Frontal Rain in the UK
The UK lies in an area where warm tropical air meets cold polar air. When two air masses meet, they do not mix readily due to differences in temperature and density. A front is an imaginary line separating two contrasting air masses. Fronts are areas where rainfall takes place.
A warm front is found when warm air is advancing and rises over cold air, which is denser and heavier. As the warm air rises it is cooled and condensation takes place.
Continued condensation leads to the growth of water droplets and when heavy enough these fall as rain.
A cold front occurs when heavier cold air is advancing and pushes beneath a body of lighter warm air. The name of the front is specified by the temperature of the moving air.
The diagram below shows the clouds and weather conditions associated with warm and cold fronts.
An occluded front occurs when the faster moving cold front catches up and overtakes a warm front forcing the warm air up and off the ground.
Click the above image to view occluded front animation.
Depressions affect the weather in the UK for much of the year. These are areas of low pressure, bringing unsettled weather of cloud, rain and wind. They form over the Atlantic Ocean where warm tropical air meets cold polar air. Fronts occur where these two different air masses meet and are unable to mix.
The depression becomes more extensive as it moves eastwards towards the UK. By the time a depression reaches the UK it has a warm and cold front. The cold front travels faster than the warm front squeezing the warm sector air upwards between the fronts. Eventually the cold front will catch up with the warm front and, as the warm sector disappears from the ground, form an occluded front. The depression dies out when the warm air has completely risen and cooled. It now has underlying cold air and the temperature differences have equalled out.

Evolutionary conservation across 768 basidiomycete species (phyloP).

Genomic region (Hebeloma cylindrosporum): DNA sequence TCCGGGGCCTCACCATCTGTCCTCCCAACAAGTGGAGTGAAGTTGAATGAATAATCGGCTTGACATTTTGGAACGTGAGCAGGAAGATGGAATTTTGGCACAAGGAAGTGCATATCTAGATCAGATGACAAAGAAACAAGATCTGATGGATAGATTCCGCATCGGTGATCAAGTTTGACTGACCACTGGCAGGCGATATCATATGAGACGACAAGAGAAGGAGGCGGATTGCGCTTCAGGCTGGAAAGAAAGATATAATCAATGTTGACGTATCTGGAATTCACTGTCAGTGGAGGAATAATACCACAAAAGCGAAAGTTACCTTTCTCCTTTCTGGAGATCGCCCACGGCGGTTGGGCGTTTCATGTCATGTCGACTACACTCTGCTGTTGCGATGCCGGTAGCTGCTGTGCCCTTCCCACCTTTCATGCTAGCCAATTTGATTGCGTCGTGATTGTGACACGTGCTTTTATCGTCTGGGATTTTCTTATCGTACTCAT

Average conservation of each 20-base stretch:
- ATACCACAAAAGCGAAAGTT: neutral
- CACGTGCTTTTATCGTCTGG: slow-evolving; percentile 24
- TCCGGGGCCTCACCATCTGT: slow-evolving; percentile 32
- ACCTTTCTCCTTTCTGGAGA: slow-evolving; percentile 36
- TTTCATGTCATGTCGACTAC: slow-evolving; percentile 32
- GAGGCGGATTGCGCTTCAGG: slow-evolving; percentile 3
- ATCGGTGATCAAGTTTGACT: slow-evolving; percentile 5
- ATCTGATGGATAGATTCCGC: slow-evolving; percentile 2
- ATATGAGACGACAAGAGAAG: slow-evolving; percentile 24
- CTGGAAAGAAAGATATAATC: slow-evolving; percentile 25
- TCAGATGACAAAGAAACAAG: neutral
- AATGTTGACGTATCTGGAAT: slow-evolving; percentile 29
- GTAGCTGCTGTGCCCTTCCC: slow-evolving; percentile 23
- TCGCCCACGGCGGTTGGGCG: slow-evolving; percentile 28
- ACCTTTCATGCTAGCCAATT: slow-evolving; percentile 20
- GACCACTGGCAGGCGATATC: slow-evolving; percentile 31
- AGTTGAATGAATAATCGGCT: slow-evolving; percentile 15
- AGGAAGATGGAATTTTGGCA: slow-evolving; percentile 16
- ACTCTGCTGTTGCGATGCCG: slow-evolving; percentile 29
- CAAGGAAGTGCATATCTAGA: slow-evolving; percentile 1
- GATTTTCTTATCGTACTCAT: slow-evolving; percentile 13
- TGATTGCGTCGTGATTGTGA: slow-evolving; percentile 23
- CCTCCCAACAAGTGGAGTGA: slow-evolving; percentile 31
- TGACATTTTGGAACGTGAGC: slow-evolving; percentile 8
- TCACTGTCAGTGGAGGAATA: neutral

The stages in the formation, growth and decay of a depression are illustrated in the following diagram:
Depressions pass across the country to east and produce a sequence of patterns. (shown below).
The animation below shows the sequence of changes in the
weather upon the approach of a depression:
Air Pressure and Winds in a depression
In a depression, the light, warm tropical air is forced upwards by the colder, heavier polar air. As it rises, it is spun by the force of angular momentum. An area of low pressure is created on the earth's surface. The lowest pressure is found in the centre of the spinning air. Wind speeds are greatest towards the centre of the spin. The centre of the spinning air marks the centre of the depression.
Differences in pressure are shown on a weather map by isobars, which are lines joining places of equal pressure. Pressure is measured in millibars (mb) and it is usual for isobars to be drawn at 4mb intervals. The closer together the isobars, the greater the difference in pressure (the pressure gradient) and the stronger the wind. Winds follow, or bend slightly inwards from the isobars.